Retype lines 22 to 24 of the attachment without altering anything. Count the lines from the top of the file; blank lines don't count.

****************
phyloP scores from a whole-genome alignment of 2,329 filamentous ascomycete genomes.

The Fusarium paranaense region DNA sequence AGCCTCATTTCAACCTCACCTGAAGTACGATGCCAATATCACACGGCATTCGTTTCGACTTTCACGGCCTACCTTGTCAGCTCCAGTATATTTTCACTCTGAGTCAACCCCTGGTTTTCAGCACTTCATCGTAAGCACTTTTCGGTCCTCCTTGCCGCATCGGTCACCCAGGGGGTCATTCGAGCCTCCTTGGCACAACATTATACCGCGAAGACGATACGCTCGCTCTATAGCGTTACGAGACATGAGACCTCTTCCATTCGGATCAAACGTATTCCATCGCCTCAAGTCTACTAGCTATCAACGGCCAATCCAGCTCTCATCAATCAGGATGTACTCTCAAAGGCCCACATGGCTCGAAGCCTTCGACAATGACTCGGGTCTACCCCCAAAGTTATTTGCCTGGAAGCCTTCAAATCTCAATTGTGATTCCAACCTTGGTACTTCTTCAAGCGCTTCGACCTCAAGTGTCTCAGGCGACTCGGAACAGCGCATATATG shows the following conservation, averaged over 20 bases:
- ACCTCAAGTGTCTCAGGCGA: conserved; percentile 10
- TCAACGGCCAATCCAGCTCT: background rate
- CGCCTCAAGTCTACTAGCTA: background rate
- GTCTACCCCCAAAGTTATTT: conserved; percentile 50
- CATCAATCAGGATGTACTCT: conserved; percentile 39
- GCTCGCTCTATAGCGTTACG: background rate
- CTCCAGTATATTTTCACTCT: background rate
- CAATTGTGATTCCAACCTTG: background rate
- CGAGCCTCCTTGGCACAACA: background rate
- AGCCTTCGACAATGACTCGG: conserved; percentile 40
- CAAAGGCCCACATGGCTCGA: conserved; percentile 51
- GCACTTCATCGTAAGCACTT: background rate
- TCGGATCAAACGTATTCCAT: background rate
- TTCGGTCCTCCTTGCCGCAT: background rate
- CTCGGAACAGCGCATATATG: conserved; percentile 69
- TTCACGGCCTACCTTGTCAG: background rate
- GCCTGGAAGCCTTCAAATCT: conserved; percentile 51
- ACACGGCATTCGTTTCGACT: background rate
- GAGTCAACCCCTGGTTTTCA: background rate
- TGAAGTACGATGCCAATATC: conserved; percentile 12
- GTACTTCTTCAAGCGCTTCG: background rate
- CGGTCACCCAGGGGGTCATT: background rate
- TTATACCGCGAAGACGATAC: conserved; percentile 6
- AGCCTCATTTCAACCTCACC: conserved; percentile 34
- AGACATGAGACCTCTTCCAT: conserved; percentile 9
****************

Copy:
- TGAAGTACGATGCCAATATC: conserved; percentile 12
- GTACTTCTTCAAGCGCTTCG: background rate
- CGGTCACCCAGGGGGTCATT: background rate